This type of malware covertly collects information and transmits it to interested parties. Information gathered includes web sites visited, browser and system information and IP address. Spyware does not have any infection mechanisms and is usually dropped by a Trojan. A hacker uses spyware to track your internet activities and steal your information without you being aware of it. Credit card numbers and passwords are the two most common targets.
3. Trojan Horses
Just like the trojan horse from ancient greek mythology, this type of malware is disguised as a safe program designed to trick users, so that they unwittingly install it on their own system, and later are sabotaged by it. Normally, the hacker uses a trojan to steal both financial and personal information. It can do this by creating a “backdoor” to your computer that allows the hacker to remotely control it.
Like a virus that can infect a person, a computer virus is a contagious piece of code that infects software and then spreads from file to file on a system. When infected software or files are shared between computers, the virus then spreads to the new host.
Similarly, worms also replicate themselves and spread when they infect a computer. The difference, however, between a worm and a virus is that a worm doesn’t necessitate the help of a human or host program to spread. Instead, they self-replicate and spread across networks without the guidance of a hacker or a file/program to latch onto.
Surf safe with UR: all downloads are automatically scanned for viruses and if you arrive on a suspicious website, you will immediately be alerted.
What is phishing?
Though phishing and pharming attacks are related, they both happen by different means. For example, phishing attacks usually involve an email that appears to be from an e-commerce company prompting you to take action and log in to your account with the link provided in the email.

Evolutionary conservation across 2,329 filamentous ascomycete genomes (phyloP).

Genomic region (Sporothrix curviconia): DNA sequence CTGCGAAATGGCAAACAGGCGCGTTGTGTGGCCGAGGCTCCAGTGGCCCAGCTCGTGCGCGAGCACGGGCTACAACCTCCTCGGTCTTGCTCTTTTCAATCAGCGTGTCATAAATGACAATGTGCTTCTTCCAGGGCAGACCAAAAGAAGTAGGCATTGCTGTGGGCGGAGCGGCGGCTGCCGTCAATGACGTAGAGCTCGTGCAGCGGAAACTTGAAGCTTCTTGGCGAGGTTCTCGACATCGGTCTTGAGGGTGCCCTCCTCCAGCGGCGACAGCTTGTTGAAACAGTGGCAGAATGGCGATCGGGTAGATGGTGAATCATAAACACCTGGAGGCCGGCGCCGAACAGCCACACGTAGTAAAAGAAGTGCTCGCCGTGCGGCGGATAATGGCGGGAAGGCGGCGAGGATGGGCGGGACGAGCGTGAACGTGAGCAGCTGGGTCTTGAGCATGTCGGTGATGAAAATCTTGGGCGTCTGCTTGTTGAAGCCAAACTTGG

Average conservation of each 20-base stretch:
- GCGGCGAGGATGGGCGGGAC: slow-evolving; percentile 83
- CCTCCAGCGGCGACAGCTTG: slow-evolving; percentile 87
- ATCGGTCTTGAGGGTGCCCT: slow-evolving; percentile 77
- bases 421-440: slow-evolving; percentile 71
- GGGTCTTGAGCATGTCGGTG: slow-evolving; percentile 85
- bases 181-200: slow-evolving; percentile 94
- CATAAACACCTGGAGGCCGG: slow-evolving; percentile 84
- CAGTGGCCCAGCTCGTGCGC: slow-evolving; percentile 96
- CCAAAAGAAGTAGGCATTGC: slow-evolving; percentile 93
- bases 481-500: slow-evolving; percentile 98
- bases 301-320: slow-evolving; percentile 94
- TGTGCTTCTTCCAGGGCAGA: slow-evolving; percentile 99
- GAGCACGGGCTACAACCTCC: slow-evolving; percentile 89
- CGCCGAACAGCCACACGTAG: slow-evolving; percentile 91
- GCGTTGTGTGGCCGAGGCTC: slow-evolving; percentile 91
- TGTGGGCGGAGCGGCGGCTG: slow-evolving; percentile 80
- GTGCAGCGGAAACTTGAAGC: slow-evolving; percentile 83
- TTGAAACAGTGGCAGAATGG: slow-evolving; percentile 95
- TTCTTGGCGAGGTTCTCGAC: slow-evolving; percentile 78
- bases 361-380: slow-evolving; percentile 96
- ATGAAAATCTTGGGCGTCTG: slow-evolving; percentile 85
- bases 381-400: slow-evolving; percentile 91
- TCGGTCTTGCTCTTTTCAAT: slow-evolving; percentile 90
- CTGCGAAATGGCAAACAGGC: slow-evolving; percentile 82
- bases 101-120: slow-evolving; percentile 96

The website you visit is not the real site but a well-designed imposter site. It may seem authentic to you, so you will enter your username and password, which is then obtained by the attacker.
What is pharming?
On the contrary, pharming is different in that it can happen when you are going to a legitimate website, even when you have typed the URL of the site yourself. In a pharming attack, the criminal “hijacks” the intended site’s DNS (domain name system) server.
The end result is that you are redirected an imposter site that looks like your intended site. Most people can not tell the difference and will enter their username and password as usual, only to be captured by the attacker.
UR has an integrated Safe Browsing feature which alerts you of sites that are suspected of phishing or pharming. Learn more about UR’s safety features.
Protect your online traffic with a VPN.
What is a VPN?
A Virtual Private Network (VPN) is a group of discrete, private networks linked together over a public network—namely, the internet. For anyone who is concerned about keeping his or her online data private, a VPN is a must-have.
A VPN scrambles all the data that passes through the networks by acting as a secure “tunnel” between your computer and the sites you visit online. By encrypting your computer’s internet connection, sites that you visit and data that you send and receive is safe from prying eyes.
Using a VPN encrypts your data.
Other uses for a VPN
- Change your IP address and appear in another location
- Make public wifi connections safe, which are often unprotected
- Watch content from other countries without restrictions
- Buy airplane tickets in a country with lower rates
- For remote workers, to connect to a work server and share files
- Bypass local internet networks, which can be slower than with a VPN
Overall, using a VPN secures your internet browsing and gives you more autonomy with the sites you can visit.
With a VPN built right into it, UR makes staying private online easy! Access the VPN with just a click—look for the ninja icon in the upper right corner of the browser.
Think of UR as an armored car for your online traffic. We respect privacy and created a web browser to keep you safe and private as you navigate the internet highways. 🚗 Learn more here.